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I enjoy planning. I like to know what will happen in the next hour. I’d like to know which state I’ll be in or where the next gas station or grocery store will be. Life would be a lot easier if I could just see into the future, not too far, but just far enough to know we don’t run out of food or gas.
I didn’t foresee this being such a problem.
When we left Austin, nearly two months ago, my car rolled behind our RV up and down the hill country roads. We drove slowly, as evidenced by the number of people zooming past us, but we didn’t mind coasting along our first two days through the countryside. We slowly adjusted to driving a nearly 40-ft rig down the highway.
But then we stopped to get gas in Junction, Texas.
Heath pulled around to the pump and we both hopped out of the car. We noticed something wrong with our tow dolly, namely the fact that my car was about to fall off the front. We consulted a mechanic across the street who couldn’t fix the single faulty bolt even using a high-powered electric drill. Things looked pretty hopeless for my car.
Heath and I sat down to make the first big decision of our marriage.
We wanted the comfort of the car. We wanted to park our RV in the countryside and commute into cities in a more manageable vehicle. We wanted to run to the grocery store easily or be able to park in a lot without taking up five spots.
But we didn’t really have a choice. So I hopped in my car, reversed off the dolly and followed Heath an hour south to his Granny’s land in Leakey, Texas. We unpacked everything from the back of my Honda, which served as extra storage, and hit the road without a car.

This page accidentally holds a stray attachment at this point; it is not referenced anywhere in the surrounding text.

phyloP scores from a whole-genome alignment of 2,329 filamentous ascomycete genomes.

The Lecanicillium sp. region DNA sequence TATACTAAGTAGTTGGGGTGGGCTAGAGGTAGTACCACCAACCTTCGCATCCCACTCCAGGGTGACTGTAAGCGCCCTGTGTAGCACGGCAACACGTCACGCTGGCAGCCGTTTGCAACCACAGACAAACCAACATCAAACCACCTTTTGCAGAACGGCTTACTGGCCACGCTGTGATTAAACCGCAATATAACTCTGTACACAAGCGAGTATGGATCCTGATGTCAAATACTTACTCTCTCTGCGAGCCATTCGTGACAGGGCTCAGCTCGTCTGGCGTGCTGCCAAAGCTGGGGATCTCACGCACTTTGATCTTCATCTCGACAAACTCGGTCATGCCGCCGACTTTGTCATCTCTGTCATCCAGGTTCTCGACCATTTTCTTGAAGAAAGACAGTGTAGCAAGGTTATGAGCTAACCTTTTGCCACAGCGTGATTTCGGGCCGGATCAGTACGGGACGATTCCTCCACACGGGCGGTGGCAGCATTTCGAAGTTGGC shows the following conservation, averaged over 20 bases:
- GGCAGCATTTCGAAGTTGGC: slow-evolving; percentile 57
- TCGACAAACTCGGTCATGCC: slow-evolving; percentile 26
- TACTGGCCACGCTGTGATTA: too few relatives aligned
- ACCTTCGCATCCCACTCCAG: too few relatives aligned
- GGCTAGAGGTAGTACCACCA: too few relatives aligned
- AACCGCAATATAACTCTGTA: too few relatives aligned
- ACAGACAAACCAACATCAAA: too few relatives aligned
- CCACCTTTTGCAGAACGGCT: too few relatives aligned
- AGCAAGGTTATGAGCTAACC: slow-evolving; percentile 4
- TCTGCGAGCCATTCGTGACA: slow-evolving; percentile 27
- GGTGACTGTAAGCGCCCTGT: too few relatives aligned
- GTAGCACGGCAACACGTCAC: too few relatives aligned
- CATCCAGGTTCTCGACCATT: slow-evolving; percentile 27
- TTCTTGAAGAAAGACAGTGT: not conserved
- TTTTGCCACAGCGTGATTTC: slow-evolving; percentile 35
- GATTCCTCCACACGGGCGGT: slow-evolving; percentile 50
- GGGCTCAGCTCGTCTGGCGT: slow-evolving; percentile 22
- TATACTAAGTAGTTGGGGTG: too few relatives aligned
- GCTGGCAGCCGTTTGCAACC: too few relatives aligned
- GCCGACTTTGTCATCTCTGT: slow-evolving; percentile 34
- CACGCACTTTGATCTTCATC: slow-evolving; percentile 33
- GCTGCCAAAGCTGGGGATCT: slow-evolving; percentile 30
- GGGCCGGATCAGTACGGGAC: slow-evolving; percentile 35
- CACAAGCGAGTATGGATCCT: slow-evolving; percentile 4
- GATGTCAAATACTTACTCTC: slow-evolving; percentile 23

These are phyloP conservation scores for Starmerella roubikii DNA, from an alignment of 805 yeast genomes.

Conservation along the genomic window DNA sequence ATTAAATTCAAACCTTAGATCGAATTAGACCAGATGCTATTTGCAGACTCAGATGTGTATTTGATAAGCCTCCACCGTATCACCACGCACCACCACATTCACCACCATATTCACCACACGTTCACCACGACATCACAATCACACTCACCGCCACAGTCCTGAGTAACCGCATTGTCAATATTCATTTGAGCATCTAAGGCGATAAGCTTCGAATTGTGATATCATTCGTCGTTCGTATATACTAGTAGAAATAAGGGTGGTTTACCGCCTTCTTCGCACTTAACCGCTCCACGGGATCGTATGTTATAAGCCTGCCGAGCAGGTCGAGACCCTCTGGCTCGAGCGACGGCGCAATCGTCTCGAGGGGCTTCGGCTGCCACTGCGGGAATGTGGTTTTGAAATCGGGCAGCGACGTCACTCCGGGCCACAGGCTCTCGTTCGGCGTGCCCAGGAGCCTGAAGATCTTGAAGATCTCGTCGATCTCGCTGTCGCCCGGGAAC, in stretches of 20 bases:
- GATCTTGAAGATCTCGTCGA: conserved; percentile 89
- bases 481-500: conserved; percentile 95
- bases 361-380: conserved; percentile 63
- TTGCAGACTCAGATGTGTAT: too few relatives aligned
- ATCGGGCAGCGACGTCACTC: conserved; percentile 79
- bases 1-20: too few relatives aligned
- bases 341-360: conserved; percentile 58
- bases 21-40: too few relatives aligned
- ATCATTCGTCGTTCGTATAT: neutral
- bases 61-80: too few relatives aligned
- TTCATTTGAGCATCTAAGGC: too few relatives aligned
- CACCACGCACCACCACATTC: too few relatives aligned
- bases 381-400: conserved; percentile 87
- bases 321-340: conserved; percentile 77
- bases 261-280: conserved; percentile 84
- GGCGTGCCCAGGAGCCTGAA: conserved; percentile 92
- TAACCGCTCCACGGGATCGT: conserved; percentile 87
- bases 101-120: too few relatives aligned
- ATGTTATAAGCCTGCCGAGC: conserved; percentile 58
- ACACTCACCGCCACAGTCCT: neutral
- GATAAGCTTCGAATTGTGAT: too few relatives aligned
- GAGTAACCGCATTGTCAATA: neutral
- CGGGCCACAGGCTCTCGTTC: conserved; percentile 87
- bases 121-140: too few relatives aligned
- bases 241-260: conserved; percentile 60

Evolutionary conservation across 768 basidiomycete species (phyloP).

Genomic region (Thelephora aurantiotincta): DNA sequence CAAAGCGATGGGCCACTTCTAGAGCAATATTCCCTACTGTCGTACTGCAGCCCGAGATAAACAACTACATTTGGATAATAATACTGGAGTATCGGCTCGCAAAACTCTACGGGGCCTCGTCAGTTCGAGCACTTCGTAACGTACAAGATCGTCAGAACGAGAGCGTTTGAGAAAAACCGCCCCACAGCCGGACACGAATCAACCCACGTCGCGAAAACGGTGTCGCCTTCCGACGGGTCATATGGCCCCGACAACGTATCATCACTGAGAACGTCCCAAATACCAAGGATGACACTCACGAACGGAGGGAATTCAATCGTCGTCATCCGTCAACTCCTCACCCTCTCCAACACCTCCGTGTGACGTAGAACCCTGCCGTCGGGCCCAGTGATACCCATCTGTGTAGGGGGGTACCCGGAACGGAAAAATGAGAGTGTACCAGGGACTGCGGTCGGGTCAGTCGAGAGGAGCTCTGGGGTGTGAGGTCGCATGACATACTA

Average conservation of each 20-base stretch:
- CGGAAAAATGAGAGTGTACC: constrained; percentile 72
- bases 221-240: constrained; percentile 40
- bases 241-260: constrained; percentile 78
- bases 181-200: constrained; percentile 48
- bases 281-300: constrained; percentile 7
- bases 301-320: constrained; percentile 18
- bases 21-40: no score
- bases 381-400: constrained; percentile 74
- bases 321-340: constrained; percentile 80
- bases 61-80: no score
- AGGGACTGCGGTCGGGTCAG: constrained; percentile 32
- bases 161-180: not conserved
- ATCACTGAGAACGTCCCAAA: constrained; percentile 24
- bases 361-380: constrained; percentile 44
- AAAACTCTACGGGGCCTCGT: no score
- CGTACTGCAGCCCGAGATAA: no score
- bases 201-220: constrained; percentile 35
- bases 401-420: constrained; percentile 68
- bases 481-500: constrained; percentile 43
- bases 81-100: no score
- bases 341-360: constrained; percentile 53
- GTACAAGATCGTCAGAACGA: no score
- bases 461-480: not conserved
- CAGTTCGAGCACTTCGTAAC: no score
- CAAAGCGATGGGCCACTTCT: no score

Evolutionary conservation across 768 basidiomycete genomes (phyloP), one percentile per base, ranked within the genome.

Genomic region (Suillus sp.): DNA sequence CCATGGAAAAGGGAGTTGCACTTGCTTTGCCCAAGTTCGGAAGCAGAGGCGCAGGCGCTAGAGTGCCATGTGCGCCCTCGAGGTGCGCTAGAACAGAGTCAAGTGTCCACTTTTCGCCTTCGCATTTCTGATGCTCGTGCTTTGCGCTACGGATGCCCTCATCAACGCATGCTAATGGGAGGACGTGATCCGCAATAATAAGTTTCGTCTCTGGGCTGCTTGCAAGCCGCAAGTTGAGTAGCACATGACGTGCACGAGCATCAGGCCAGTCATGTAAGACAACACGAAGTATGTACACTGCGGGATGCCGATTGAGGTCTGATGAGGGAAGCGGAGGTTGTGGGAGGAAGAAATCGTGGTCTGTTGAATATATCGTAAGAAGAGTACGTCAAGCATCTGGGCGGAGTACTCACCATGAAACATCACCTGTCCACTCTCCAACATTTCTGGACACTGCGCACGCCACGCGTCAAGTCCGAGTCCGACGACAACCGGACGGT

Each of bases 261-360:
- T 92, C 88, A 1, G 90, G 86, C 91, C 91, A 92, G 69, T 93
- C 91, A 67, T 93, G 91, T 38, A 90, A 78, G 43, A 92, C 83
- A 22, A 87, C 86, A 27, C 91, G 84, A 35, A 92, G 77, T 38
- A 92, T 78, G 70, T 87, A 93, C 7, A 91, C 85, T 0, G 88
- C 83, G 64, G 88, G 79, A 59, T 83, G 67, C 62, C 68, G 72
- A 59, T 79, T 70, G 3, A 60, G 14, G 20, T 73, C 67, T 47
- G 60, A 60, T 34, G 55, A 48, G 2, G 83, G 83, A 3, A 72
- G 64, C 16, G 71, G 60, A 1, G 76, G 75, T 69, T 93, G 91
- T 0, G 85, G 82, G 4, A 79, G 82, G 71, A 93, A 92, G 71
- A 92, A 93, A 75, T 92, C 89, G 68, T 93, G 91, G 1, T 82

We haven’t missed it.
We thought we needed the car. Other full-time RVers told us we needed the car.
But here we are in Idaho nearly two months later, and we don’t need it.
Last month, I went five days without a shower. Five horribly long days. When we finally found an RV park on the California coast (we had been staying at state parks with no electricity or water), I showered in small tile shower with a flimsy white curtain listening to the gossip of RVers walking in and out of the women’s restroom. It felt amazing.
Just showering at all is a blessing. Just arriving safely at our next destination or finding a safe place to park Franklin is an enormous blessing.
Sometimes there are comforts in life that feel necessary. There are things we think we need because everyone else seems to need them. Everyone else tows a car or everyone owns their own private shower or everyone else eats out this much.
As necessary as the comfort of my own car or my own shower or my own house sounds, living outside of my comfort zone has taught me gratitude and humility.
Comfort is a privilege. Don’t take it for granted, but welcome it as an unnecessary gift.